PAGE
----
Millennials are flocking to cities across the country. And as rents soar in hotspots like Boston, New York and San Francisco, stories abound of spare couches being rented out by the month and people turning vans or trucks into makeshift apartments.
But a new wave of co-living startups wants to turn rental market misery into gold, helping millennials and others team up with roommates, land a decent place to live, and beat the high rents.
Enter companies like Bedly, Roomi, Common, Ollie, WeLive and Nesterly, which, armed with venture capital money, are rolling out rental networks in the nation's priciest housing markets and launching plans for wider expansions down the line.
The market is ripe for such services, entrepreneurs in the co-living space contend, with rents on studios and one-bedroom apartments unaffordable to a growing number of millennials.
"It is still at an early stage," said Justine Moore, a recent Stanford graduate who, along with her twin sister Olivia, is exploring investment opportunities in the co-living sector for Charles River Ventures, or CRV. "We think this is not just a coastal elite trend but something that could work in a much broader array of places."
In 11 out of the nation's top 25 metro markets, millennials face spending more than 30% of their income on rent, with financial advisors typically warning against anything above that mark, according to a study by Trulia.
For most millennials in first jobs or early in their careers, it has made teaming up with roommates more of a necessity than an option.
"Nearly one-third of U.S. renters now live in shared housing," says Ajay Yadav, chief executive and founder of roommate matching app and platform, Roomi. "It's not a trend, it is a lifestyle change."
Still, while newly launched companies are flooding into the millennial rental niche, they are also taking very different approaches when it comes to the services they offer.
Companies, like Common and Bedly, are offering an all-inclusive, we'll-take-care-of-it-all approach while others, such Roomi, are focusing on the roommate search, with the rest of it up to you.
Others, like Ollie and WeLive are pushing luxury apartment buildings that feature relatively small living spaces matched with generous common areas.
There are now a dozen or more different companies targeting different parts of the co-living niche.
Martin Greenberg launched Bedly after enduring a miserable experience trying to find an apartment in New York after getting a job in the city.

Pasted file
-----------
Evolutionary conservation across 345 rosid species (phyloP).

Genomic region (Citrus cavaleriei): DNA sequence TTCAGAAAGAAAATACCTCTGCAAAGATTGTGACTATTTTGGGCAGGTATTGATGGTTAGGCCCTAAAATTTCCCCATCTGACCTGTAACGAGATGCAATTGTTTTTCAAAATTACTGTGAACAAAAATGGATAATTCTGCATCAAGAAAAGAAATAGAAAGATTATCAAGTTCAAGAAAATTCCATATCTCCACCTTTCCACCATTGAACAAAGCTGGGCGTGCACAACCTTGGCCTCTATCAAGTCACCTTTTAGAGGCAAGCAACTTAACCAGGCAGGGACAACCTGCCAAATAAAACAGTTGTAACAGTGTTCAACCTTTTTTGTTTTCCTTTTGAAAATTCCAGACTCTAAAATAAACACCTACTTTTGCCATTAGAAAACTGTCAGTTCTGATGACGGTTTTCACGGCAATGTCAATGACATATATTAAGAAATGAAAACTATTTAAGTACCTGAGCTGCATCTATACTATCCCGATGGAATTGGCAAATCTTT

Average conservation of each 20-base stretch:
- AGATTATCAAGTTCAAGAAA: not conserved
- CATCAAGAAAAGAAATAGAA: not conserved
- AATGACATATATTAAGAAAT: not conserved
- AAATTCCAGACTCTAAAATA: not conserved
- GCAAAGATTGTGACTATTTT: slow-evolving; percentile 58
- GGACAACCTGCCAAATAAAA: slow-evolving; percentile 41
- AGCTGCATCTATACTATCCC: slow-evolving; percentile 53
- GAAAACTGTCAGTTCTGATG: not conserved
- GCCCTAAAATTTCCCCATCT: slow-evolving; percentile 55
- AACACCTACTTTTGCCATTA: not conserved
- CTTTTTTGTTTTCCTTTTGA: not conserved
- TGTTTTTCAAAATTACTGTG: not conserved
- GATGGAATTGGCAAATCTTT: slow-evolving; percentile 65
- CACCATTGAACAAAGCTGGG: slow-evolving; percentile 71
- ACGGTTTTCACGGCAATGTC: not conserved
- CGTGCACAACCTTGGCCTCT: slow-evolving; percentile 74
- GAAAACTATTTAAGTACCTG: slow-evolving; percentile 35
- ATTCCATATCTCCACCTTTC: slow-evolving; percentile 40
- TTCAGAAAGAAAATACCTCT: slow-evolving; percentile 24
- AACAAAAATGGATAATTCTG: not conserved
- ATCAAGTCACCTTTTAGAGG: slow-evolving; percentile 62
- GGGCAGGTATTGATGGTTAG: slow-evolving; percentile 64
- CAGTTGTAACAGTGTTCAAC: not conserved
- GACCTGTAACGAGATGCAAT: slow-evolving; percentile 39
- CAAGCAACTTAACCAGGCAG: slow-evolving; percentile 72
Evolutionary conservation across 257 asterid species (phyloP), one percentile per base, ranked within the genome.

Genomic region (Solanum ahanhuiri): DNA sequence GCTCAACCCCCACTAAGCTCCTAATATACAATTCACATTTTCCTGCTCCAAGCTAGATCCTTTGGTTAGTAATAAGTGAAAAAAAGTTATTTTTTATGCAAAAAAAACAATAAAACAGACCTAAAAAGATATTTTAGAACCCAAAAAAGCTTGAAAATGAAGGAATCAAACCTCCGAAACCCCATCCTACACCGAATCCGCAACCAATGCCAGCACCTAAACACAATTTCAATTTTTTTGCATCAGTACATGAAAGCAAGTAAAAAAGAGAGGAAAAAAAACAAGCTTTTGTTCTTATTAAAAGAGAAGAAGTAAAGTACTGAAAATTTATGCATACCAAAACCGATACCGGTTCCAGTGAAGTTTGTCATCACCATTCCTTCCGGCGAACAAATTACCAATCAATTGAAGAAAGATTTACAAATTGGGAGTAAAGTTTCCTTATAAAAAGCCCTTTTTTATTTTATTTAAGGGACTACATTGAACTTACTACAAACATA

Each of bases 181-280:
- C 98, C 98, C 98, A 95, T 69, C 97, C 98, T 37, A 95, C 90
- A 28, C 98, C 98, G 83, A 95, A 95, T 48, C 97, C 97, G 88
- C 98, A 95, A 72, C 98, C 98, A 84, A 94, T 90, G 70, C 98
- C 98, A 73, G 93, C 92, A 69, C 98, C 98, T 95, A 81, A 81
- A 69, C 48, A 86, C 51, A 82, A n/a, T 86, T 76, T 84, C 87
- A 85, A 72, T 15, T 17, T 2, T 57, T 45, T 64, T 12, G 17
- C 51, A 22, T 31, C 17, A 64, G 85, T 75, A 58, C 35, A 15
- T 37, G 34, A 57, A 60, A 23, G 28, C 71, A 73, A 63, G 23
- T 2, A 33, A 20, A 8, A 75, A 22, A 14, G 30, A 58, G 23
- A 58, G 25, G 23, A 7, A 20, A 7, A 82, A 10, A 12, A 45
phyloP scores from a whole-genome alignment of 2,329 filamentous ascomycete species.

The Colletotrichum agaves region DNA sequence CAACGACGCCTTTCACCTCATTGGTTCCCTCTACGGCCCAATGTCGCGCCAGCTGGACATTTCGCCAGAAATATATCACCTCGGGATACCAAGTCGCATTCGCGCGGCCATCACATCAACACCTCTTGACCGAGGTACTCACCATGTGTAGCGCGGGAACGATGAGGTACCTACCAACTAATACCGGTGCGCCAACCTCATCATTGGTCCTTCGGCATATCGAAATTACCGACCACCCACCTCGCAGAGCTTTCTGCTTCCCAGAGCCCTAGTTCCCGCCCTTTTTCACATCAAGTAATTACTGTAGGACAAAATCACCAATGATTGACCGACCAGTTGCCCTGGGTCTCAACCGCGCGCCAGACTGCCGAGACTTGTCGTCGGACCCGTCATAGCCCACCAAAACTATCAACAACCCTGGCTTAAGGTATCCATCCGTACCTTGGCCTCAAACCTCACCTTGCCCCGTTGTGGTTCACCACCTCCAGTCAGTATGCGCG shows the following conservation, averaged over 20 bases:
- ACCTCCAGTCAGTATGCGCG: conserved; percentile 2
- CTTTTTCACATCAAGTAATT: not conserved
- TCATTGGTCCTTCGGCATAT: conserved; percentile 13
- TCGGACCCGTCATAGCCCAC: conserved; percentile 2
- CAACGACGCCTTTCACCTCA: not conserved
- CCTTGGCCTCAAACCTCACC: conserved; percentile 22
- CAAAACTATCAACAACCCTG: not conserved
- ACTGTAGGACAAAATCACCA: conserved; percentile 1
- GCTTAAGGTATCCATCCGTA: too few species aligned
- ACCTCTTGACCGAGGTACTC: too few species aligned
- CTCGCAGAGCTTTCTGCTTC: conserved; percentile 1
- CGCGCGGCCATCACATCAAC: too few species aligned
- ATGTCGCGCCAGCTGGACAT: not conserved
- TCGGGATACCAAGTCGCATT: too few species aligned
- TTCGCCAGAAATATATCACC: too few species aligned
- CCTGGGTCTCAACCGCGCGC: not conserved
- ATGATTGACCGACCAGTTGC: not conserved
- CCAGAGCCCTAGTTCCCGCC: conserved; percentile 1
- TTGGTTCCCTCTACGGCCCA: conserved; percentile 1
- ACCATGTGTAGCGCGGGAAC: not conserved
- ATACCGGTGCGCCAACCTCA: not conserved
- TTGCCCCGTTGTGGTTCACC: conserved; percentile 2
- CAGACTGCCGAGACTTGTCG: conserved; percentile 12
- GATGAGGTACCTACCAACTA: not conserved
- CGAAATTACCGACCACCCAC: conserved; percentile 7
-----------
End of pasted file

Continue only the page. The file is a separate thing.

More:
He showed up at one apartment expecting to meet a new roommate. Instead, he found the "roommate" was actually a broker looking for a 15% cut of his rent every month.
Bedly has agreements with landlords in New York and Boston covering more than 600 apartments, mostly two or three bedroom. Bedly collects payment for your last month of rent or for a security deposit prior to your move in.
Rents start at $1,000 a month for a fully furnished room in a two or three bedroom apartment in an all-inclusive package that includes utilities and other costs. Once in the Bedly network, tenants can transfer to different apartments, depending on their job situation, or simply wanting a better roommate fit.
Bedly hires cleaners to keep things tidy and maintenance workers to make any needed repairs.
Greenberg notes that for people starting a new job or moving to a new city, the challenge of finding an apartment in a tight market only adds to their overall stress.
"Those are really stressful times in peoples' lives," Greenberg notes. "It is compounded by a bad housing search."
The idea is to take the "friction" out of the experience of apartment hunting, which Greenberg calls "hell."
"It is out-of-the-box living," he notes. "You find a place and you can book it in five minutes."
For his part, Yadav, Roomi's founder, launched his mobile app and online roommate matching service while sleeping on a friend's couch.
Roomi focuses on helping roommates find roommates, enabling them to check out their interests and determine whether there's a match, with users required to spill the beans upfront on pet allergies, smoking habits and social interests.
The company runs criminal background checks on users.
Roomi is now available in several cities, including New York, Los Angeles, San Francisco, Austin, Washington, D.C. and Boston. Roomi has 275,000 rooms on its platform and 1.1 million registered users.
"The way people live is changing," Yadav says. "It is going to be shared communal living."
Yet another wave of co-living startups have more in common with luxury apartment developments than with roommate matching apps like Roomi, but with a focus on meeting the needs of millennials.
Ollie offers luxury apartment living in buildings in New York, Jersey City and Pittsburgh that feature micro-units and shared suites paired with "hotel-style conveniences," including a "weekly tidy" and "monthly housekeeping." Ollie offerings include communal lounges, pools, roof decks and juice bars, and spas.
WeLive, which offers fully furnished apartments in New York and Washington, D.C., takes a similar approach; one, as it stresses on its website, does not include matching roommates.
Private studios start at $3,050 while four bedrooms are $7,600 and up, or somewhat less than $2,000 apiece.
Co-living start-ups typically rent their apartments for anywhere from 15% to 30% below the going market rate, note the Moore sisters in a recent article on the sector.
"Rising rents have pushed many to sacrifice privacy in exchange for safe but small living spaces shared with roommates," the Moores write.